- George MacDonald's The Princess and the Goblin All over the world people have believed in a race of creatures, superhuman and subhuman, that are not gods or ghosts, but differ from humans in their powers, properties, and attributes (Briggs, Vanishing 27). The concepts of these creatures/fairies have been passed down through generations in many cultures through forms such as songs, sayings, and stories. Stories such as folktales and myths have wide array of fairy types found in them from various cultures' folklores (Abrams 101)....   [tags: MacDonald Princess Goblin essays]

Free Essays
1667 words (4.8 pages)

George MacDonald's The Princess and the Goblin Essays

- George MacDonald's The Princess and the Goblin The moon has been worshipped as a female deity since the beginning of time. Not only is the moon a feminine principle, it is also a symbol of transformation due to its own monthly cycle of change. With this in mind, it is clear upon a close reading of The Princess and the Goblin by George MacDonald that the grandmother figure is a personification of the moon, and as such is a catalyzing agent for Irene's maturation and transformation through the course of the novel....   [tags: MacDonald Princess Goblin Essays]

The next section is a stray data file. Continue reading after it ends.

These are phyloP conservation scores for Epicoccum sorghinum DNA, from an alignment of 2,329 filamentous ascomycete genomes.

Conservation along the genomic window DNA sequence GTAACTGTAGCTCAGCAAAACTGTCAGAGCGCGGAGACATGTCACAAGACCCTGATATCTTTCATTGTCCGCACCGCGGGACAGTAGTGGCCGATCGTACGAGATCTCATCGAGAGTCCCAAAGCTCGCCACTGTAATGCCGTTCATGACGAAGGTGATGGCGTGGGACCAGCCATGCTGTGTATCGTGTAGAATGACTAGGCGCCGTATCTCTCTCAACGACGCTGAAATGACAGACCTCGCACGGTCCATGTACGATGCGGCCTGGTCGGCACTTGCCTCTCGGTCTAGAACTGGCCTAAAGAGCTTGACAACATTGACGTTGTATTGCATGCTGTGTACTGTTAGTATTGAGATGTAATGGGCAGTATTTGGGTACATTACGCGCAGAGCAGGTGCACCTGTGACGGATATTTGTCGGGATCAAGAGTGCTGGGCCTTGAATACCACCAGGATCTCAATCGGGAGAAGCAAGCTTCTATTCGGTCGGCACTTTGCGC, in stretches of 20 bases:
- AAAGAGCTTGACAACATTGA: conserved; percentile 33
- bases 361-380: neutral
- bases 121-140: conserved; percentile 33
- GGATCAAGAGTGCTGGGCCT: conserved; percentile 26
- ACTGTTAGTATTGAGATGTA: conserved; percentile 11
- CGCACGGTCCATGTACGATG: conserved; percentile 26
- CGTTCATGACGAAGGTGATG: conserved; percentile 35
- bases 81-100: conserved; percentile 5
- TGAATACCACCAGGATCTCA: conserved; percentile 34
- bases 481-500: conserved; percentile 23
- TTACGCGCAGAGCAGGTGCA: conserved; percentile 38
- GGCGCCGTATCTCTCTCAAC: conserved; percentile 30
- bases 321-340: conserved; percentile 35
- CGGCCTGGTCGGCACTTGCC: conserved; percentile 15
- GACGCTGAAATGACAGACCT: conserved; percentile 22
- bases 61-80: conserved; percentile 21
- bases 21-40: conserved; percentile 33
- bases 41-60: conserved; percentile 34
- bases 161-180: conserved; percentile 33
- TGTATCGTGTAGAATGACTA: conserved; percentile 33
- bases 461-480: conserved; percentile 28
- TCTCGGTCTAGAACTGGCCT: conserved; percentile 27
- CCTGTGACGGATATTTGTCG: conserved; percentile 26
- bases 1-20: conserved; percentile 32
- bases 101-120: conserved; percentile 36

Free Essays
1170 words (3.3 pages)

MacDonald's The Princess and the Goblin Essays

- MacDonald's The Princess and the Goblin The Princess and the Goblin is a story about self-realisation and the expansion of limits. The princess, Irene, is able to come to certain conclusions about herself with the help of her grandmother, who lives in the attic upstairs in the palace. The grandmother guides Irene through her rite of passage into adulthood, and helps to bring the princess and Curdie together in the end. However, the reader never really knows whether the grandmother even exists, and it is this uncertainty that causes the reader to question whether she is a personification of a force within Irene that is driving her to achieve all that she does....   [tags: MacDonald Princess Goblin Essays]

Strong Essays
1231 words (3.5 pages)

Essay George MacDonald's The Princess and the Goblin

- George MacDonald's The Princess and the Goblin Like many other renowned novels aimed at children, George MacDonald's The Princess and the Goblin draws extensively from the folk tradition in his telling of the tale. Many of the figures presented, such as the nurse and Curdie, have precedent in the tradition, but the grandmother in particular stands out. Archetypally, she is a variant on the Old Man, though she bears the undeniable touch of the supernatural as seen in common folklore - at times she is otherworldly and some of her actions and abilities are of the sort frequently associated with witches....   [tags: MacDonald Princess Goblin Essays]